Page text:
Except in the aspect of time
Caught in the form of limitation
Between un-being and being.

  • The speaker continues in talking about how "the detail" of visual and musical patterns (like we saw with the example of the Chinese jar) is able to combine the seemingly opposite principles of stillness and movement.
  • Next, the speaker gives us an example of this kind of movement "in the figure of the ten stairs." If you feel like the speaker's making a reference here, you're right. So how are we supposed to know what he's talking about? Never fear, Shmoopers. We've got your back. 
  • "The figure of the ten stairs" is specifically a reference to a text called The Dark Night of the Soul by Saint John of the Cross.
  • And no, it's not the inspiration for the latest Batman movie. It's a discussion of religious faith in which Saint John says, "there are ten steps on the mystical ladder of divine love." These stairs therefore symbolize the uphill journey we face on our road to spiritual salvation. 
  • "Desire," says the speaker, is a type of movement that isn't always that pleasurable. After all, desire is that sense of emptiness that keeps you striving after things in your life. Was the last pair of shoes you bought the final pair you'll ever buy? We didn't think so, because life (like Apple products) has a way of throwing something new in front of us and tricking us into thinking that once we have that new thing, we'll finally be happy.
  • "Love," on the other hand, "is unmoving." It's not about going out and chasing after something. It's about feeling totally comfortable in your own skin and feeling loved for exactly what you are. Love might cause people to have desire, since these people might crave love, but love itself is unchanging, like the still point in the turning world. 
  • Sound good? Well just in case it does, the speaker again undercuts what he's been saying here, and says that love is "timeless" except "in the aspect of time / Caught in the form of limitation / Between un-being and being" (169-171). So what in the world does that mean? Well, the speaker might be saying here that love is never a thing that we totally capture once and for all, but neither is it a thing that's just a fancy idea in our heads. It's real, but we can't touch it. It's an ideal, but there's more to it than just an idea. Again, the speaker tries to talk about a spiritual ideal, only to admit that it's a really tough thing to talk about.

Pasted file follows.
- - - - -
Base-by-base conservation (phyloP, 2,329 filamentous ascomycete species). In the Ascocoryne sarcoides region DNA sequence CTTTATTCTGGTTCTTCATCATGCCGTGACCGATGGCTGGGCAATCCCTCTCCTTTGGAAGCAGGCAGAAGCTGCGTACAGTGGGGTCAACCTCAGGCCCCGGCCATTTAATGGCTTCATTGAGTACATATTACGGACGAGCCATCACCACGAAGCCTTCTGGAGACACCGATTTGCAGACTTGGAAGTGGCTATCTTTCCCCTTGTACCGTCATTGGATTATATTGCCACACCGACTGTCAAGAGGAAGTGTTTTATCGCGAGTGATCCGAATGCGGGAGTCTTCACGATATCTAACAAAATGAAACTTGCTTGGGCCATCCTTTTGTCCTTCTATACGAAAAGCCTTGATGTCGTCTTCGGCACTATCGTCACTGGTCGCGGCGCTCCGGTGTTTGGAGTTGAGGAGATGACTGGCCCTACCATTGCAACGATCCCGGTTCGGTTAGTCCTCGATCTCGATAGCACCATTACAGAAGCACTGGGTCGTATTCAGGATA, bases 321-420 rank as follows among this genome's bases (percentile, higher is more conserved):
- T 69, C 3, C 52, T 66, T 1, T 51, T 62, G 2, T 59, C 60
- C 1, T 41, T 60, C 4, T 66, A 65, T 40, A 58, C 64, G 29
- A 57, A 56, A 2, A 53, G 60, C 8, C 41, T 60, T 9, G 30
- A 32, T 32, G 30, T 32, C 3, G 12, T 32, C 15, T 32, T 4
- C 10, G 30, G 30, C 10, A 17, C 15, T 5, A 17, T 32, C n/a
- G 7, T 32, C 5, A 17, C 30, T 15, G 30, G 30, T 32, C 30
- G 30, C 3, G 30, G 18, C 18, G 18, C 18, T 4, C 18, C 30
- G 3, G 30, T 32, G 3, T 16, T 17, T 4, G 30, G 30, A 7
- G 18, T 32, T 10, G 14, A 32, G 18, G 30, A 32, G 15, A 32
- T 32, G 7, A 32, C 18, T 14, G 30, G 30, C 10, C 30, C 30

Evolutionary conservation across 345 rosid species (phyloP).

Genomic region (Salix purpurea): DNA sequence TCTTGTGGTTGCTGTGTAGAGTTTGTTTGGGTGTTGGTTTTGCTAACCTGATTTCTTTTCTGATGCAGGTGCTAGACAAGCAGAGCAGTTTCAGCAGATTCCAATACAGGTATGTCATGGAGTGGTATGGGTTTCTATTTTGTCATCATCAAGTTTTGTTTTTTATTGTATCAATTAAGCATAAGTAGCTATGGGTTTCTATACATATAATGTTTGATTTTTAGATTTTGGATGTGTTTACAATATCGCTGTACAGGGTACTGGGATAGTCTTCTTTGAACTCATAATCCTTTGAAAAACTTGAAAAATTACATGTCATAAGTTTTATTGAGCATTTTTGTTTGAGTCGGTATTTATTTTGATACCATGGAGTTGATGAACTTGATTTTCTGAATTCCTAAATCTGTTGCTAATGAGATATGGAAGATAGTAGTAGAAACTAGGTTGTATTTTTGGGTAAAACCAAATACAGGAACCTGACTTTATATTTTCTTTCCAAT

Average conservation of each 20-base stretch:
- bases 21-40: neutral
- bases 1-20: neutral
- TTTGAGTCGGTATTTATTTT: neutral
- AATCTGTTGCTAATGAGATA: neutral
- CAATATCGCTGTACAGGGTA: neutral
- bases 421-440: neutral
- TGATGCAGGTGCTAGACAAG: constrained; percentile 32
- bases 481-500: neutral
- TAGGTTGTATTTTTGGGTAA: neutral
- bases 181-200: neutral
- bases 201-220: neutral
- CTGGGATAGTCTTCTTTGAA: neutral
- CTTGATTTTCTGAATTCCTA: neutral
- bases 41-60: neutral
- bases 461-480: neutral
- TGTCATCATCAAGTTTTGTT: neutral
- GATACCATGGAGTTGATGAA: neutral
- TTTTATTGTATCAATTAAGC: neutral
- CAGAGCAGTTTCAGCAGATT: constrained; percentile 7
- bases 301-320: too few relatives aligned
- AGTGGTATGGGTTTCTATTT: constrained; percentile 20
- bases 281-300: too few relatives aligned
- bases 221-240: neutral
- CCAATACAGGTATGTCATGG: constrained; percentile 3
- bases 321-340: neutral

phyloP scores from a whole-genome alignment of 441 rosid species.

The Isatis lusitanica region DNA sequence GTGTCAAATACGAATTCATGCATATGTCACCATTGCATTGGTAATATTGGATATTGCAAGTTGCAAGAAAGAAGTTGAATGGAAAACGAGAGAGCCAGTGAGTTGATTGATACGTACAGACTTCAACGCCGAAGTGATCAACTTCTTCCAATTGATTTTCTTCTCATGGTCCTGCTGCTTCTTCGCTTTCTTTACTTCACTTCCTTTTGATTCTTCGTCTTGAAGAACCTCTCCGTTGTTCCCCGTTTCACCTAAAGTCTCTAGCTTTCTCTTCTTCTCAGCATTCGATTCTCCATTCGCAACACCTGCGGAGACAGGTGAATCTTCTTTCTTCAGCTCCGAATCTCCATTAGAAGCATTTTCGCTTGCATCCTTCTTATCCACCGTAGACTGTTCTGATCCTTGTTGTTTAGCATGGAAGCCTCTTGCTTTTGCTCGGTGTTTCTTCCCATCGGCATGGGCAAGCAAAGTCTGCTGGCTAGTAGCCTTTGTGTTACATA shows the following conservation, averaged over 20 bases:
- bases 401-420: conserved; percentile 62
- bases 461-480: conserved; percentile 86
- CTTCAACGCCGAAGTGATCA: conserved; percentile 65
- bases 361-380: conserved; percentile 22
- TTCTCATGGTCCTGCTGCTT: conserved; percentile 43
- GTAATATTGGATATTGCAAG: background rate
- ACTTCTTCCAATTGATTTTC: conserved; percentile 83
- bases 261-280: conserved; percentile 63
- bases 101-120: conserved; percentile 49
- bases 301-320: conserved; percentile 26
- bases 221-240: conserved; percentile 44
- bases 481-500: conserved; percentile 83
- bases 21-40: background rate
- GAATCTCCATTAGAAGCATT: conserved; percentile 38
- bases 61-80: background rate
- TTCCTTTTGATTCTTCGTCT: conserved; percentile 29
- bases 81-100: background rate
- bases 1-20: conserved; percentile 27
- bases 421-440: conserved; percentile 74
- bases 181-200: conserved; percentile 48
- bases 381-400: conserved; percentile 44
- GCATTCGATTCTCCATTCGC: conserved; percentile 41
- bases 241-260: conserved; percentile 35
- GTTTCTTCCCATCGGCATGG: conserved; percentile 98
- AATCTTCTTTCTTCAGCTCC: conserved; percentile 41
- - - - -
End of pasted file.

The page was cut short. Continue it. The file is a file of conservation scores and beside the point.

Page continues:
Lines 172-178

Sudden in a shaft of sunlight
Even while the dust moves
There rises the hidden laughter
Of children in the foliage
Quick now, here, now, always –
Ridiculous the waste sad time
Stretching before and after.

  • In these lines, the first of Eliot's four quartets wraps up. After all the speaker's talk about the spiritual ideal of "the still point in the turning world," it's pretty reasonable for us to expect some sort of uplifting ending here. But hey, this is Eliot we're talking about.
  • In this final sequence, we find out that children's laughter fills our ears and comes to us "Sudden in a shaft of sunlight" (172). We might all feel tired and worn out "while the dust moves" on our souls, but the innocent laughter of children cuts through this tiredness. 
  • The speaker is referring back to lines 43 and 44 of "Burnt Norton," revisiting his image of innocent children who play in the leaves and haven't been corrupted by the schedule-driven, shallow thinking of modern adults. He wants us to focus on the image of these children in the present moment, just like the bird told us: "Quick now, here, now, always." This chain of words like "here" and "now" is supposed to focus our minds completely on the present moment, and to connect this present moment across all times "always." This is the kind of innocent spiritual moment the speaker wants to show to us modern folks.
  • But then… What the? Why does he call it "Ridiculous the sad waste of time / Stretching before and after"? Well he's talking about the concerns about past and future that completely take up our mental lives, and reminds us that our lives are pretty pathetic and ridiculous if we spend them worrying about everything except the present moment. You might think it's a shame that the speaker doesn't end "Burnt Norton" on the happy note of line 176, but hey, there are still three more quartets to go, and our guy's just getting warmed up…